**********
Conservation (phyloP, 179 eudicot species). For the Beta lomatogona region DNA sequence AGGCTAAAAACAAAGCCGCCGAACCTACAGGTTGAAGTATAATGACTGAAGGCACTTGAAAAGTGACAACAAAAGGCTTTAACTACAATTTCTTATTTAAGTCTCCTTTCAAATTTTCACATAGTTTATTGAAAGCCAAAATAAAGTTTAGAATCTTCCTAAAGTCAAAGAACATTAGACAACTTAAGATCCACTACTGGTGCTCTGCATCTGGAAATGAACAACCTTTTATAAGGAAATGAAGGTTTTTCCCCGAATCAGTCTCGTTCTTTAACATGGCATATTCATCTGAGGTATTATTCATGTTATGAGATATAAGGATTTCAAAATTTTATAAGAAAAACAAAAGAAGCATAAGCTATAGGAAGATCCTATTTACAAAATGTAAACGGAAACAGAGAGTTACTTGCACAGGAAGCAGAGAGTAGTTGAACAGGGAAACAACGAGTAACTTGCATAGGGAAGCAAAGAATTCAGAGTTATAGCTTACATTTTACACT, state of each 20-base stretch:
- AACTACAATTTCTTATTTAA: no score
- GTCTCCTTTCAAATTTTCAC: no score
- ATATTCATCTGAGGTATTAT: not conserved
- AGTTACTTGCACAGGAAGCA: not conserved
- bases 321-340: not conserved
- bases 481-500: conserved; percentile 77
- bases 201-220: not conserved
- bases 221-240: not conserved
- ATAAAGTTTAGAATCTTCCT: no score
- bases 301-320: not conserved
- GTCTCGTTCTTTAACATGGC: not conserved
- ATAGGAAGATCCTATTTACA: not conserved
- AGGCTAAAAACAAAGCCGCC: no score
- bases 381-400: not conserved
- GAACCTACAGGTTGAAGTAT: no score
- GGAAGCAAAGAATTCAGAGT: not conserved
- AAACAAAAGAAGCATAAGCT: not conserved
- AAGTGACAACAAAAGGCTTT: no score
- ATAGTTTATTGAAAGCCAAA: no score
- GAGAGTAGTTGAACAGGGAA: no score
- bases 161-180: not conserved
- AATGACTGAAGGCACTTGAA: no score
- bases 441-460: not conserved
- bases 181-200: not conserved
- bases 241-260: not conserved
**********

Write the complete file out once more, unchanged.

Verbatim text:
Conservation (phyloP, 179 eudicot species). For the Beta lomatogona region DNA sequence AGGCTAAAAACAAAGCCGCCGAACCTACAGGTTGAAGTATAATGACTGAAGGCACTTGAAAAGTGACAACAAAAGGCTTTAACTACAATTTCTTATTTAAGTCTCCTTTCAAATTTTCACATAGTTTATTGAAAGCCAAAATAAAGTTTAGAATCTTCCTAAAGTCAAAGAACATTAGACAACTTAAGATCCACTACTGGTGCTCTGCATCTGGAAATGAACAACCTTTTATAAGGAAATGAAGGTTTTTCCCCGAATCAGTCTCGTTCTTTAACATGGCATATTCATCTGAGGTATTATTCATGTTATGAGATATAAGGATTTCAAAATTTTATAAGAAAAACAAAAGAAGCATAAGCTATAGGAAGATCCTATTTACAAAATGTAAACGGAAACAGAGAGTTACTTGCACAGGAAGCAGAGAGTAGTTGAACAGGGAAACAACGAGTAACTTGCATAGGGAAGCAAAGAATTCAGAGTTATAGCTTACATTTTACACT, state of each 20-base stretch:
- AACTACAATTTCTTATTTAA: no score
- GTCTCCTTTCAAATTTTCAC: no score
- ATATTCATCTGAGGTATTAT: not conserved
- AGTTACTTGCACAGGAAGCA: not conserved
- bases 321-340: not conserved
- bases 481-500: conserved; percentile 77
- bases 201-220: not conserved
- bases 221-240: not conserved
- ATAAAGTTTAGAATCTTCCT: no score
- bases 301-320: not conserved
- GTCTCGTTCTTTAACATGGC: not conserved
- ATAGGAAGATCCTATTTACA: not conserved
- AGGCTAAAAACAAAGCCGCC: no score
- bases 381-400: not conserved
- GAACCTACAGGTTGAAGTAT: no score
- GGAAGCAAAGAATTCAGAGT: not conserved
- AAACAAAAGAAGCATAAGCT: not conserved
- AAGTGACAACAAAAGGCTTT: no score
- ATAGTTTATTGAAAGCCAAA: no score
- GAGAGTAGTTGAACAGGGAA: no score
- bases 161-180: not conserved
- AATGACTGAAGGCACTTGAA: no score
- bases 441-460: not conserved
- bases 181-200: not conserved
- bases 241-260: not conserved